IU News Bits

Indies Unlimited NewspaperWell hello, folks. It’s the end of January, and there are some things you should know, whether you like it or not.

Indies Unlimited Excellence Awards

There are only five days left to nominate the sites of your choice for the IUEAs. Yes, this coveted award is almost to the voting stage. Will your favorite sites make it in? They won’t if you don’t nominate them! Please make sure to follow the rules when nominating. The admins are getting gray hairs. Don’t know where to nominate? Start here on nominations home page.

Have You Been Scammed?

Has a vanity press or other self-publishing service provider done you wrong? It’s happened to lots of people – and we want to hear your story. Just drop us a line through the contact form and we’ll shoot the guest post guidelines over to you.

New Vetting Procedure

As you may or may not be aware, Indies Unlimited puts each book through a rigorous vetting procedure before it can be featured on the site (self-service posts not included). As the number of queries has increased dramatically, we’ve found it necessary to streamline the vetting process. Starting in January 2015, we’ve split it into a two-phase process. First phase: books will be evaluated on the basis of their cover, categories, and linkage to the author’s Author Central page. Although the words inside are the most important, the book’s cover is the first thing a reader might use to drop the book from consideration, and the committee approaches each book as a prospective buyer might. If a book passes those criteria, it will move on to the second phase: reviews, book description, and book’s look inside feature. If it does not pass the first round, the author will have the opportunity to make adjustments and/or enhancements and then resubmit.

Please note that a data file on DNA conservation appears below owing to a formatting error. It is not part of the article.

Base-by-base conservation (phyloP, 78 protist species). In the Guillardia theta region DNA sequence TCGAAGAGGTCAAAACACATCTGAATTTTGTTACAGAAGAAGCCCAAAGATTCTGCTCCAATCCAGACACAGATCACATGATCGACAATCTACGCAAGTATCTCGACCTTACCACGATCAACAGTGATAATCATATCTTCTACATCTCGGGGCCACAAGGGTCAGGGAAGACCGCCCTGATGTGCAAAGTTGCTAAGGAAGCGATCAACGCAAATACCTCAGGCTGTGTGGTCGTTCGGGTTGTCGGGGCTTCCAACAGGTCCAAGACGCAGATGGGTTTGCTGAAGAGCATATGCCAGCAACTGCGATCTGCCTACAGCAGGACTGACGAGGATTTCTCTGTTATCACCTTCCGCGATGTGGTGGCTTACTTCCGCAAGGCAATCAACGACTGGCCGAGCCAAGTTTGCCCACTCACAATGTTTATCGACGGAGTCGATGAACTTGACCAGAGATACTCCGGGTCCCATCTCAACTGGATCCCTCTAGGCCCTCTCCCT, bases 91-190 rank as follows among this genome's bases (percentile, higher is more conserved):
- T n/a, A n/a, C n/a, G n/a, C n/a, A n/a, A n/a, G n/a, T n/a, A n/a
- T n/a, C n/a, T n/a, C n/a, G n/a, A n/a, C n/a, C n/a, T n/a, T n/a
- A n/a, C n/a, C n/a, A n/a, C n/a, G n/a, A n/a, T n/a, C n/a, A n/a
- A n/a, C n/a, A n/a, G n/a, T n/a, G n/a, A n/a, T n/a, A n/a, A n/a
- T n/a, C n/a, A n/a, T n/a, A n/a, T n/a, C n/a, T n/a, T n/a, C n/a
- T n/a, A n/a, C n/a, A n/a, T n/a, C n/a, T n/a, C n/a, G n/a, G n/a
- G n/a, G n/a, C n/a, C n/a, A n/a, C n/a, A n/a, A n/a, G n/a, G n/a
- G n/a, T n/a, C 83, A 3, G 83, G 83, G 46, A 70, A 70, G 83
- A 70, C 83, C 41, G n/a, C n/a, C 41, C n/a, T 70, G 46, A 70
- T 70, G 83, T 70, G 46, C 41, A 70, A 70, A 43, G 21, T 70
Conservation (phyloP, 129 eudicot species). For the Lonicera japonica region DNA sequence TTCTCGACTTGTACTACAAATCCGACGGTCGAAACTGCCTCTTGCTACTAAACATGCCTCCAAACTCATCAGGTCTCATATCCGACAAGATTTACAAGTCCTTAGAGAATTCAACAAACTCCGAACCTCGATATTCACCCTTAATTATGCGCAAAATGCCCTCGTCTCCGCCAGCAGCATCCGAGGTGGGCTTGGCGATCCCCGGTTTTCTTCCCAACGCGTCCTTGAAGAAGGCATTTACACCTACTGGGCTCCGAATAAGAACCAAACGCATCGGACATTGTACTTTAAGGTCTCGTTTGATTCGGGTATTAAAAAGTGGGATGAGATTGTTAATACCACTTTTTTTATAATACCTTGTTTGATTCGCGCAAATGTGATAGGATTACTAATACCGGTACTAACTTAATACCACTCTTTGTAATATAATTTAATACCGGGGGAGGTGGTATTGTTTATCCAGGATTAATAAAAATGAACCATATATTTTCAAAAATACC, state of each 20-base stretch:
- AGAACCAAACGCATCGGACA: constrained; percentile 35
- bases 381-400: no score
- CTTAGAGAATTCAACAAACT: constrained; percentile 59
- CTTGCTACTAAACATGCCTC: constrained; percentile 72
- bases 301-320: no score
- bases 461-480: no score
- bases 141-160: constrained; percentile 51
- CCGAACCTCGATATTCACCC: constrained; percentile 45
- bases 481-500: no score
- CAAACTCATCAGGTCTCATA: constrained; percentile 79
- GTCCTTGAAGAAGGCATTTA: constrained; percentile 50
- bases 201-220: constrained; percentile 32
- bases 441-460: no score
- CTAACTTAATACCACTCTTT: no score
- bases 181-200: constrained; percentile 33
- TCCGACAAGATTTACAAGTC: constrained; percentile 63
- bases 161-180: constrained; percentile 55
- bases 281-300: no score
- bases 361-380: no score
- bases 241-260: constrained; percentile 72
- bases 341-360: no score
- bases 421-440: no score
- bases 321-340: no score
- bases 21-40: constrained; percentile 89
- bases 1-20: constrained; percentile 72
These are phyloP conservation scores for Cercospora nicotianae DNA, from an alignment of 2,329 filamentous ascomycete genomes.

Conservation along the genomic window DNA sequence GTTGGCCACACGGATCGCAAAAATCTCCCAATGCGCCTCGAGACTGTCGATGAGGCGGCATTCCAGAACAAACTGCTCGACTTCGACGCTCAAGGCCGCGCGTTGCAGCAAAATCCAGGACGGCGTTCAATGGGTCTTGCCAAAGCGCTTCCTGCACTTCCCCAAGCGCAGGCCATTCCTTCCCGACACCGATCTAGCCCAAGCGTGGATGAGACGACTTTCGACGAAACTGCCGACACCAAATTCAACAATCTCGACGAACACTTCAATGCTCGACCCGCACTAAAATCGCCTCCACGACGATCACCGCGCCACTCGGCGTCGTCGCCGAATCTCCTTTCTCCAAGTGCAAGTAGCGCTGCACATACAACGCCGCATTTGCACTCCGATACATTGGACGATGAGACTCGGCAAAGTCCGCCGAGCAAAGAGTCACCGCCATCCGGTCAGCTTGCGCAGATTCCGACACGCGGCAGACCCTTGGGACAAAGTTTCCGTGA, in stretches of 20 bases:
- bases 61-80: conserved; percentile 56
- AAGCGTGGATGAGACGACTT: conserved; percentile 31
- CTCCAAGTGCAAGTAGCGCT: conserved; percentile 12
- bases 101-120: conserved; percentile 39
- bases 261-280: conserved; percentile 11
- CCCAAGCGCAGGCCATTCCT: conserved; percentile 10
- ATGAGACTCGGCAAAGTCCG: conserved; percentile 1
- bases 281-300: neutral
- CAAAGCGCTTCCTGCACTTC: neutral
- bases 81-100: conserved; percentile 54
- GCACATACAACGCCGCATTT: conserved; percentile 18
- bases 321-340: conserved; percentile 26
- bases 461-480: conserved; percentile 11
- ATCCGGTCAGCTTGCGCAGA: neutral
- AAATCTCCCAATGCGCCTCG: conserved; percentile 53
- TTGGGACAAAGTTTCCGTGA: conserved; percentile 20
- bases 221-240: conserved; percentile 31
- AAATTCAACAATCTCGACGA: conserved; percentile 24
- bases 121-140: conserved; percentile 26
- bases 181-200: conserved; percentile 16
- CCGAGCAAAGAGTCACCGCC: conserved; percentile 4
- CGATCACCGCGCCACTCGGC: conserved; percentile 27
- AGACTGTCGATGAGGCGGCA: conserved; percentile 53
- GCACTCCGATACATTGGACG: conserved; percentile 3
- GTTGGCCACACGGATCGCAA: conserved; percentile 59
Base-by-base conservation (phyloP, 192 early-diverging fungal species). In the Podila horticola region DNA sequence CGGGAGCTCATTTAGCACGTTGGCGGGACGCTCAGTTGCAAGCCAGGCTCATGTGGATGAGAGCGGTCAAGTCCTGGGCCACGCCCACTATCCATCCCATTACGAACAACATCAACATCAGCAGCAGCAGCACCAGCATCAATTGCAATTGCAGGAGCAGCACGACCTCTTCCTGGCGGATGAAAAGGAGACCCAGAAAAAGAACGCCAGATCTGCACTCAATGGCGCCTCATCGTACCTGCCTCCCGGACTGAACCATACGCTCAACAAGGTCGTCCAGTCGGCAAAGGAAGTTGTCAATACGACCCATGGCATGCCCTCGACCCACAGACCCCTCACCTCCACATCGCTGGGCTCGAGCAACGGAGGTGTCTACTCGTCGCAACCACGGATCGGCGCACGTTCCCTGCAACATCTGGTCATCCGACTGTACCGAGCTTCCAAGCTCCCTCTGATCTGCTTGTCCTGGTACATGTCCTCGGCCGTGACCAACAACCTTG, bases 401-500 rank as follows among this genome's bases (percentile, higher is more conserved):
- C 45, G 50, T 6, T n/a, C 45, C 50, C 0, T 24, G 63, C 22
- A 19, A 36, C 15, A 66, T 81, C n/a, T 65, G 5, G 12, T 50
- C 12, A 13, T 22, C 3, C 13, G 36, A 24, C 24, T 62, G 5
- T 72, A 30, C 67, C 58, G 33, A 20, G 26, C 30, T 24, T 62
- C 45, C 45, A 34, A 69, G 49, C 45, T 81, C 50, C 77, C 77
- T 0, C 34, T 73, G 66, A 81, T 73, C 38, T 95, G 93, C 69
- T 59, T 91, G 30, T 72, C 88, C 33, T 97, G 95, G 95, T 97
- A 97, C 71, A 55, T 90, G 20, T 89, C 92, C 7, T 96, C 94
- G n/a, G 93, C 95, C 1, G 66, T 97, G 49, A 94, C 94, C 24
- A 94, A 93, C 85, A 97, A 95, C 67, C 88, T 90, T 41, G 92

The vetting committee is comprised of volunteers who spend a lot of time evaluating books as well as providing thoughtful feedback to authors so they can produce a more professional product. They do this in hopes of dispelling the myth that indie author books are inferior. A big kudos to them for donating their time and energy to the cause.

Just Ask Us

That’s right, we’re here nearly 24/7 – and all for free. (Crazy, isn’t it?) We work overtime to get the answers you need to those pressing questions, such as: What the heck is a meatgrinder? How do I format for Createspace? And, why has no one ever seen Big Al and Hugh Howey together at the same time? (Suspicious, isn’t it?) In any case, drop us a line via the contact form with what you need to know about writing and publishing and we’ll get back to you, either with a link to an article we’ve got on hand or, with a brand new article written by one of the expert minions on staff. If you wish to remain anonymous, we can do that. No one will get your name out of us. We’re plenty accustomed to torture. So don’t be shy! Ask away.

Flash Fiction Challenge Rule Update